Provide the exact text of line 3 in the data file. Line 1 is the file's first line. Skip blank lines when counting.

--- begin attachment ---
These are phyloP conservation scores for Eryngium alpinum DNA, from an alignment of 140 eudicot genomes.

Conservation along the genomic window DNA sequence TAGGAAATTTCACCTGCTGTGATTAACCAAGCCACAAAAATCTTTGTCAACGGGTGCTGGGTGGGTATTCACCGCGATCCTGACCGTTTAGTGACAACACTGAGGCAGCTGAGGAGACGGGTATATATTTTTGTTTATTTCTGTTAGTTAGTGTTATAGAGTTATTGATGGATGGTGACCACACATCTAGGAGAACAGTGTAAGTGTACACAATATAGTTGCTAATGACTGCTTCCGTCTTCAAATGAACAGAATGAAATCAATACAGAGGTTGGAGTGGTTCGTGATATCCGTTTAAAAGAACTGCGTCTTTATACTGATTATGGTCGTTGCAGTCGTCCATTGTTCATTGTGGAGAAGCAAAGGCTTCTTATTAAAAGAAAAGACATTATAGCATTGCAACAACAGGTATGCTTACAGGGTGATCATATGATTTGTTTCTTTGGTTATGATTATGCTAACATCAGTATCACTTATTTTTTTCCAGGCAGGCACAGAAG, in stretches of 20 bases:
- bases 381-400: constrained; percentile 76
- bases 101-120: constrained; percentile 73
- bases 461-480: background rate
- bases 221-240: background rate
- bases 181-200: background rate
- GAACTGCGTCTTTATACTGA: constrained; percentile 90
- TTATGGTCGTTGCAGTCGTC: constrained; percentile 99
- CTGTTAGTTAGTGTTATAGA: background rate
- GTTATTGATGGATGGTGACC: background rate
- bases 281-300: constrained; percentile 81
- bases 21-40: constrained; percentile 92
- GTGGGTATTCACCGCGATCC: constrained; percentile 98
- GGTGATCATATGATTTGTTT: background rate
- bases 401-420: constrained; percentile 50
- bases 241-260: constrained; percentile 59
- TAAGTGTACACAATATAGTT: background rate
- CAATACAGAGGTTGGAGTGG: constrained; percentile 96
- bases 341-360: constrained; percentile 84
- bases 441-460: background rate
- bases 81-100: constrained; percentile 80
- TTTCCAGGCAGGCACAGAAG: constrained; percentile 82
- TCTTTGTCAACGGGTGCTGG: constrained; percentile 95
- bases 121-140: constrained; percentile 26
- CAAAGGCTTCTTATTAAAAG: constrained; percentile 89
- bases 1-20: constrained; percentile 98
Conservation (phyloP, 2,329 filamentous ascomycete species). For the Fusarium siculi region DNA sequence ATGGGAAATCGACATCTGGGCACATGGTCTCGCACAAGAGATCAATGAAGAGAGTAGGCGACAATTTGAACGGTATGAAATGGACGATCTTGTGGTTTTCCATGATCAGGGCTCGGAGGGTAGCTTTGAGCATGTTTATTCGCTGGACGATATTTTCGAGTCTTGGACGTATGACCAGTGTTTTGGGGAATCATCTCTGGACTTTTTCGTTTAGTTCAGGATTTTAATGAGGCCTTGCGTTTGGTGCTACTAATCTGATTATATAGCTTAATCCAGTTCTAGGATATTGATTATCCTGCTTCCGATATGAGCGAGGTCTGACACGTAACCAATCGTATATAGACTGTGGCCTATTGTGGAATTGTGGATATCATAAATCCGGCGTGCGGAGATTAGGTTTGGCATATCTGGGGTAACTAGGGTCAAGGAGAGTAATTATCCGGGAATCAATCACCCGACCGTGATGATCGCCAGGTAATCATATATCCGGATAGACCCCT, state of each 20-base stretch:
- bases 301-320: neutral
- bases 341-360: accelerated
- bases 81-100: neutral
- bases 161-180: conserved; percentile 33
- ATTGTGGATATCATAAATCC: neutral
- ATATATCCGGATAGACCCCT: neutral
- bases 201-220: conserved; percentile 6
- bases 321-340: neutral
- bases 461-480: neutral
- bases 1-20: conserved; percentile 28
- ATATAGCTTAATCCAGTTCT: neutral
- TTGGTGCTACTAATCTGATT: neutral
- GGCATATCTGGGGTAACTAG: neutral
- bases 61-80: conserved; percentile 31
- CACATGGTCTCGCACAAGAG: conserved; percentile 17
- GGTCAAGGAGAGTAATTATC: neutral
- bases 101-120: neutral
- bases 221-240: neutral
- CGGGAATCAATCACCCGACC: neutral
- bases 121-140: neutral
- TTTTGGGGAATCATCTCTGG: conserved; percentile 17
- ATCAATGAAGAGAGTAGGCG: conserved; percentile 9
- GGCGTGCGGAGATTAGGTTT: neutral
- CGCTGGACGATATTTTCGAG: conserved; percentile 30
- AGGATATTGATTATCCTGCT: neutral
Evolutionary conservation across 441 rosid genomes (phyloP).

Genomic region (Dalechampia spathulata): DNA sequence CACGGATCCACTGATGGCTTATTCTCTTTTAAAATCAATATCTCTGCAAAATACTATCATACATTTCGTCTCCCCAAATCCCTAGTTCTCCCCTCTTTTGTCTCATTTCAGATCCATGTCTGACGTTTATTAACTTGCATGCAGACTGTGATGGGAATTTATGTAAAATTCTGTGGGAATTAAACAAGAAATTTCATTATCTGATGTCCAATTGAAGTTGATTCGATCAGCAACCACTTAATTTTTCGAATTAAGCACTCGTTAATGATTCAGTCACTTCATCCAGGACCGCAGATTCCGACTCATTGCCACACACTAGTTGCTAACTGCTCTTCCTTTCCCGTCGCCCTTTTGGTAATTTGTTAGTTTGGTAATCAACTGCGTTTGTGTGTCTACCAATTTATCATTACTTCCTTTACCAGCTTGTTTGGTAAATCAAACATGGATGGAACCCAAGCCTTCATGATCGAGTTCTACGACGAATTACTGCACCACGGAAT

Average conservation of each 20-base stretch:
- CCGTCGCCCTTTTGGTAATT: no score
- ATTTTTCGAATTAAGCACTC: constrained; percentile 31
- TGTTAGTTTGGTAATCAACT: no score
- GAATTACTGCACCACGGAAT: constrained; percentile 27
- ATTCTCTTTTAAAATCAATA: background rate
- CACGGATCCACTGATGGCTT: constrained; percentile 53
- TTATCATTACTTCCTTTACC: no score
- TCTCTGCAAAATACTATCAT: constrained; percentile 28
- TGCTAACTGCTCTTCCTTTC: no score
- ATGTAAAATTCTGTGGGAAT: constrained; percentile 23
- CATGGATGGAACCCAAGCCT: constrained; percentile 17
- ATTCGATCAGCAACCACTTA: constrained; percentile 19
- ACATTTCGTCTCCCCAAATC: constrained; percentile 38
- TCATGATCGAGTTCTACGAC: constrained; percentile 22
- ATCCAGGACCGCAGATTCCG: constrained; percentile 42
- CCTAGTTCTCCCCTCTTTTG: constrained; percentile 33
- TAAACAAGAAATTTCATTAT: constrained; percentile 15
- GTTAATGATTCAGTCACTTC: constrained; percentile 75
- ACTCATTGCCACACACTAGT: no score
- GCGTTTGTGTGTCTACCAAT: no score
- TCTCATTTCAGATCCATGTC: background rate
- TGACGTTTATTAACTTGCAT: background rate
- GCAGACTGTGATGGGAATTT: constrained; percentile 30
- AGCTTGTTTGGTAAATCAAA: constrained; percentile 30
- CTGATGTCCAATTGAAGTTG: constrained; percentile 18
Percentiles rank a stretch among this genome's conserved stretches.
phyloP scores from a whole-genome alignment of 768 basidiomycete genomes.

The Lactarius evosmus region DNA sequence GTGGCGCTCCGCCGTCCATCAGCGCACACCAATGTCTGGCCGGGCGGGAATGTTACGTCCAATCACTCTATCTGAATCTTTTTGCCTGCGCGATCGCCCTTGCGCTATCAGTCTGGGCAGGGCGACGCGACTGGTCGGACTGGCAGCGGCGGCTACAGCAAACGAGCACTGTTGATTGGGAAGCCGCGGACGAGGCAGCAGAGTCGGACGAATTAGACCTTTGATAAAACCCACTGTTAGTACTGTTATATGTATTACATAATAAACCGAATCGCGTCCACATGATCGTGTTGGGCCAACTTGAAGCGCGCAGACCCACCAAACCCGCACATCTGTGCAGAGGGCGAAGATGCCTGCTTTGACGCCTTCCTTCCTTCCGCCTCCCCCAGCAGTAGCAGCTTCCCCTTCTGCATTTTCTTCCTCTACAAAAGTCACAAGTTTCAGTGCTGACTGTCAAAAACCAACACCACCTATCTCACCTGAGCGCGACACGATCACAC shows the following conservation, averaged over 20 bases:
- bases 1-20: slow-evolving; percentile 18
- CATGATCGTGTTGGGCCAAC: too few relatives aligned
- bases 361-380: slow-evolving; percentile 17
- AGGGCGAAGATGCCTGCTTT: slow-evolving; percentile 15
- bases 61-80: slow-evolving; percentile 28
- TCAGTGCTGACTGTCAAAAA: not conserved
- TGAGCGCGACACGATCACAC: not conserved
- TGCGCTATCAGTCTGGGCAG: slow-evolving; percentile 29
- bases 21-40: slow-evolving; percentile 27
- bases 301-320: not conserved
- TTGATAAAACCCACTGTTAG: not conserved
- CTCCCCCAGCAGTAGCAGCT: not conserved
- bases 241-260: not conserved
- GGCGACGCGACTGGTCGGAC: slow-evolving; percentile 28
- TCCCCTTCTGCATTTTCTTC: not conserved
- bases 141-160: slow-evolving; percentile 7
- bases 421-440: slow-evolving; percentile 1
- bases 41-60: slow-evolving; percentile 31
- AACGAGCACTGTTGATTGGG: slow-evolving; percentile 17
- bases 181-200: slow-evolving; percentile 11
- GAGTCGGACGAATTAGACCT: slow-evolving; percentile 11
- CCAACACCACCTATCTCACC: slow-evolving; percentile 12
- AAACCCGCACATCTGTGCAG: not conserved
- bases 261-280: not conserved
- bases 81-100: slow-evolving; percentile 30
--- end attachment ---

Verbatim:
- bases 381-400: constrained; percentile 76